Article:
Outlook

In the first half of the year we expect some organic sales growth, compared with the same period last year. Margins are also expected to improve, supported by the growth in revenue and further benefits from restructuring.

 

IMI Hydronic Engineering

 

IMI Hydronic Engineering is a leading provider of technologies that delivers energy efficient water-based heating and cooling systems for the residential and commercial building sectors. 

 

 

2019

2018

Change

Organic change

Adjusted revenue

£315m

£309m

+2%

+3%

Adjusted operating profit

£57m

£52m

+9%

+5%

 

 

 

 

 

Operating margin

18.0%

16.8%

+120bps

 

 

2019 performance

The majority of the markets in which IMI Hydronic Engineering operates continue to be stable. The division has made further, good progress executing its plans to improve profitability and re-invigorate its platform for sustainable, profitable growth.

 

Organic revenue was £315m, 3% higher than in 2018. Including the impact of foreign exchange, adjusted revenue was 2% higher. Core markets including Germany, Switzerland and the Nordic region delivered good growth in the year, offsetting some softness elsewhere.

 

Within the business segments, sales for IMI TA Balancing & Control increased 1%, compared to 2018 on an organic basis. Europe delivered good growth, countering the impact of our exit from lower margin projects. IMI Heimeier thermostatic control products also grew sales by 1% versus 2018 on an organic basis - again reflecting good growth in the core German market offset by the closure of our low margin Turkish business. There was also good progress for IMI Pneumatex water quality products in Switzerland, and successful cross-selling of the Pneumatex range across Europe, supporting 6% higher revenue than in 2018.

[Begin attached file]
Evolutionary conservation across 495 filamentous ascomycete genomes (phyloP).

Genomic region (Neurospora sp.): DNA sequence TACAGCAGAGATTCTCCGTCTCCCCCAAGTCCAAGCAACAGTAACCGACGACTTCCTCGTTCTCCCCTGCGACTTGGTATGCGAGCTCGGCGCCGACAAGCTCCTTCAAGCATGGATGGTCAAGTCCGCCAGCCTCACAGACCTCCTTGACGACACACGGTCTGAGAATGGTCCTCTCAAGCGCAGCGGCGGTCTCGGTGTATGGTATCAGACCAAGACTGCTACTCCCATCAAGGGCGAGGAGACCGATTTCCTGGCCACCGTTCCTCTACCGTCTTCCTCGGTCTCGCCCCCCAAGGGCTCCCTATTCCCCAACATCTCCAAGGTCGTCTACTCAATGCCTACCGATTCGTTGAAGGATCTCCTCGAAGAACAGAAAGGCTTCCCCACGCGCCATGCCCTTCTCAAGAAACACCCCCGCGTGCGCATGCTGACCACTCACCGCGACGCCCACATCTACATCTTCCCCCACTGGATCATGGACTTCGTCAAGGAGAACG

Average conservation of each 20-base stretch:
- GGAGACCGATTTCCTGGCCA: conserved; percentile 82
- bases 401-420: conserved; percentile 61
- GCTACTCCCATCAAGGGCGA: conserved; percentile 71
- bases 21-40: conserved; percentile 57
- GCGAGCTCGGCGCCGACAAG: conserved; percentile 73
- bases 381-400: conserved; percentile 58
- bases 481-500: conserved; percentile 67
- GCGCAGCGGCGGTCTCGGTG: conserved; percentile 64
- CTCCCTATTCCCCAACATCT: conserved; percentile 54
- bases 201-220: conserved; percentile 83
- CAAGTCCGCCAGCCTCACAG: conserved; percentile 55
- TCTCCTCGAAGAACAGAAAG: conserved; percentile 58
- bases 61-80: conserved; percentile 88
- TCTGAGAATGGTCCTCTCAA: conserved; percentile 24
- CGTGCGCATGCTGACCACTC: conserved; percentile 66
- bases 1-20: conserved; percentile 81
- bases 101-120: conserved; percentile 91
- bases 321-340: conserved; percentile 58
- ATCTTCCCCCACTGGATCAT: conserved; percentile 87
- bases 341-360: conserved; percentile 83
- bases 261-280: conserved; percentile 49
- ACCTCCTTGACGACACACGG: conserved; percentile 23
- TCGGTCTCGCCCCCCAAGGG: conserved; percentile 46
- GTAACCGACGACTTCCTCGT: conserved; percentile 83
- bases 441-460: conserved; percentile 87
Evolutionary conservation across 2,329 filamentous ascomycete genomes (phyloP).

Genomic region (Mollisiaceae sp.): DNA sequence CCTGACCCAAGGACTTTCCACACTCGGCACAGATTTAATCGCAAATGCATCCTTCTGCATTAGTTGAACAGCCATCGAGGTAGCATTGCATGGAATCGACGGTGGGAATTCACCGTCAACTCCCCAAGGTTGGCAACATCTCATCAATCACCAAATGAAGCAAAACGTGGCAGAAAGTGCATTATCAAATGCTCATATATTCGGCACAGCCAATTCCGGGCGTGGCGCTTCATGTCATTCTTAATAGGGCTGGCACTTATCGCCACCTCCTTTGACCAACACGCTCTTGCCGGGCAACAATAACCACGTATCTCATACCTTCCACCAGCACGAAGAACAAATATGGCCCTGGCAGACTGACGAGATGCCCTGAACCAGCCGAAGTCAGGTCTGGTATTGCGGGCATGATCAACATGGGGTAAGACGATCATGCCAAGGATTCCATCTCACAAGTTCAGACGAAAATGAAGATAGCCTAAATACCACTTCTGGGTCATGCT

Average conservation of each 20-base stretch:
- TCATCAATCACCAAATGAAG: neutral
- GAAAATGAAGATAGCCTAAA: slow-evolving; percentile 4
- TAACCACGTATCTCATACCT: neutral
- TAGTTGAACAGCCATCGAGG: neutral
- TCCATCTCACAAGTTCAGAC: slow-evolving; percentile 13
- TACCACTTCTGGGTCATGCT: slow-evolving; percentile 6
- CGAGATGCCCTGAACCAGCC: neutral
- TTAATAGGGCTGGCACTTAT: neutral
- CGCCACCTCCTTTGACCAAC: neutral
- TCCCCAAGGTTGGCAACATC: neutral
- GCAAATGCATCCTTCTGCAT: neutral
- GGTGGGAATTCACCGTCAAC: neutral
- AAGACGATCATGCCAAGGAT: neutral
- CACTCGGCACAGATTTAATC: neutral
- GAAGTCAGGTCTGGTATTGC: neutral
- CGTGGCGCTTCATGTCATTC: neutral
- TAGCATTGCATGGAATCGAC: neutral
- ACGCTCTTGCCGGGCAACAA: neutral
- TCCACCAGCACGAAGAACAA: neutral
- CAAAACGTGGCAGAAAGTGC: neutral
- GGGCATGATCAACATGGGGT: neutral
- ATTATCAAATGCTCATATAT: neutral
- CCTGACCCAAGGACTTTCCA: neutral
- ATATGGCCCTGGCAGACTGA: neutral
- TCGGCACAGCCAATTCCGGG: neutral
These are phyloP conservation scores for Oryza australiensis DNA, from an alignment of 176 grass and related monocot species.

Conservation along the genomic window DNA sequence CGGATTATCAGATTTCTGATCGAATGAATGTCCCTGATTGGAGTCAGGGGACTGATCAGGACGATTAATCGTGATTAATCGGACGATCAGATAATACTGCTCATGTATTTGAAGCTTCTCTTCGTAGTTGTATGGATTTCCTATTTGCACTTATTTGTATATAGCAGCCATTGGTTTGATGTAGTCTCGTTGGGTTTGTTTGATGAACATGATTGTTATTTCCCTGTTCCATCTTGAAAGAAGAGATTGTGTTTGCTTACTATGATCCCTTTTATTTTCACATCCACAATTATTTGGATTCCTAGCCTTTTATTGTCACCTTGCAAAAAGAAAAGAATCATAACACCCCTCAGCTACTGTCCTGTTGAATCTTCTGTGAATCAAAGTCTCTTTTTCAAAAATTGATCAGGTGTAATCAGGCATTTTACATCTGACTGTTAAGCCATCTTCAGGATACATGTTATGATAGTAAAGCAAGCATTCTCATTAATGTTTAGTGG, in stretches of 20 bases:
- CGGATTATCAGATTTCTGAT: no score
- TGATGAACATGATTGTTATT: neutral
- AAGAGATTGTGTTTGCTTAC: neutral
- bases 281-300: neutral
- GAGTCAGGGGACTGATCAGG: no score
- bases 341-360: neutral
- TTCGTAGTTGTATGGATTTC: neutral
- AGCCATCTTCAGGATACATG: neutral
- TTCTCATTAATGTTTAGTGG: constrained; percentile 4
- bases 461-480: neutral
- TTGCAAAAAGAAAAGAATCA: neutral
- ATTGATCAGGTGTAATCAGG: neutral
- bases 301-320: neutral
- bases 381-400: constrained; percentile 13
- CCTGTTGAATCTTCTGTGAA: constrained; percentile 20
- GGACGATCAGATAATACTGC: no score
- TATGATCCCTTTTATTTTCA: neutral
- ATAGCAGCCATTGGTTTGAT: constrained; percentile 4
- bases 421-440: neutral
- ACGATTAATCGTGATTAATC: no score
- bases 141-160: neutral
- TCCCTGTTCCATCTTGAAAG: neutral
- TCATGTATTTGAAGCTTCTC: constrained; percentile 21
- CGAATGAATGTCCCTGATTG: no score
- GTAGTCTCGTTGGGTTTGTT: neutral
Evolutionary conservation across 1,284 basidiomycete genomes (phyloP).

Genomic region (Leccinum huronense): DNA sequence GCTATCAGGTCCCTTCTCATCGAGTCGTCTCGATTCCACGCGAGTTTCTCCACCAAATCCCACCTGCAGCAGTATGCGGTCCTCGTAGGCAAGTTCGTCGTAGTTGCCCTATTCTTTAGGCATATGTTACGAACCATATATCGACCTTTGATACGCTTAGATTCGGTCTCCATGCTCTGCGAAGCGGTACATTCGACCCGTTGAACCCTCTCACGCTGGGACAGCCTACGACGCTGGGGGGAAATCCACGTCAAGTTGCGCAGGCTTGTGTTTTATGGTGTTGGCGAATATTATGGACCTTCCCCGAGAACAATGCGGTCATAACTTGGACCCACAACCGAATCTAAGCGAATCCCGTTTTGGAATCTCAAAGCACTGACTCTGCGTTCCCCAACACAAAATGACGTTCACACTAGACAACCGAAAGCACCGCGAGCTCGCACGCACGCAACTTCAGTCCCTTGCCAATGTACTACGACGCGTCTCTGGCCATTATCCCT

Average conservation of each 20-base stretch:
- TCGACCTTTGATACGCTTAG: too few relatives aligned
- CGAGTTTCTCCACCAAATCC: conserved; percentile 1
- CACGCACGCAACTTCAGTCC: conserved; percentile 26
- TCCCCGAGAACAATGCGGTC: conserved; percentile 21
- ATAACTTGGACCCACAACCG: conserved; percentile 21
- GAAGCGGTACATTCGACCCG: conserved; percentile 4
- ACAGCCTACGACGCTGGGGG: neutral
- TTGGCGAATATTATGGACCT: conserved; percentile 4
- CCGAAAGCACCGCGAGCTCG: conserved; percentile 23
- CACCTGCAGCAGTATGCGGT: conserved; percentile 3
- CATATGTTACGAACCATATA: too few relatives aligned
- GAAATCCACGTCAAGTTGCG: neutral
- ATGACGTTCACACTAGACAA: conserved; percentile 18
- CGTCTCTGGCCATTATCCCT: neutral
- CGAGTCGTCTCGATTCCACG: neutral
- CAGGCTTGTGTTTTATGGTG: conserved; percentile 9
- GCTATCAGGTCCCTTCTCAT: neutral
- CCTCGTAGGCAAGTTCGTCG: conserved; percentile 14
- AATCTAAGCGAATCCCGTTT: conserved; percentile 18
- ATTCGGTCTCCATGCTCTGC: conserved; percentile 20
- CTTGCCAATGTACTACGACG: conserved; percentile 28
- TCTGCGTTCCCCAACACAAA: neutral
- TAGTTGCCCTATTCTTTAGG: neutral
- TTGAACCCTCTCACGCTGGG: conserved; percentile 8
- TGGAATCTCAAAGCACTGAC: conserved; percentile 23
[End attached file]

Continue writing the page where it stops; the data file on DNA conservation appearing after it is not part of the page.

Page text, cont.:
The continuing focus on improving profitability delivered an operating margin of 18.0%, 120bps higher than in 2018. Operating profits of £57m for the year were 5% higher than the prior year.

 

Key achievements

§ Solid growth in core German, Swiss and Nordic markets.

§ Continued good progress towards 20% margins.

§ Supply chain and manufacturing reorganisation to generate £3m annual savings.

 

Outlook

Given prevailing market conditions, we expect first half organic revenue to show some growth when compared to the same period in 2019, with margin improvement delivered through further efficiency gains.

 

Board and governance

On 27 November 2019, we announced the appointment of Caroline Dowling as a non-executive director and member of the Nominations and Remuneration Committees with effect from 1 January 2020. Caroline has extensive experience at senior executive level through her successful career in the technology industry, spending much of her career in California.

 

We also announced that Birgit Nørgaard will step-down from the Board on 29 February. On 1 March 2020 Carl-Peter Forster will succeed Birgit as Chair of the Remuneration Committee. On the same date, Thomas Thune Andersen will become the non-executive director responsible for employee engagement, will join the Audit Committee and will cease to be a member of the Remuneration Committee.

 

Financial review

 

Key highlights

 

 

Adjusted1

Statutory

Continuing operations:

20195

2018

Change

Organic6

2019

2018

Change

Revenue

£1,873m

£1,907m

-2%

-3%

£1,873m

£1,907m

-2%

Operating profit2

£266m

£266m

0%

-3%

£204m

£232m

-12%

Operating margin2

14.2%

14.0%

+20bps

 

 

 

 

Profit before tax

£251m

£251m

0%

 

£189m

£213m

-11%

Basic EPS3

73.2p

73.2p

0%

 

57.6p

62.5p

-8%

Operating cash flow4

£299m

£222m

+35%

 

 

 

 

Dividend per share

41.1p

40.6p

+1%

 

 

 

 

Net debt

£438m

£405m

 

 

 

 

 

1 Excluding the effect of adjusting items as reported in the income statement.

2 Operating profit and margin in 2018 excludes £0.8m non-adjusting restructuring costs.

3 Statutory amounts for Basic EPS include both continuing and discontinued operations.

4 Operating cash flow, as described in Note 9.

5 Including IFRS 16 and notional rent accounting changes, see Note 1 for further details.

6 Change shown after adjusting for exchange rates and excluding the impact of acquisitions and disposals and lease accounting changes (see Note 1).

 

Results summary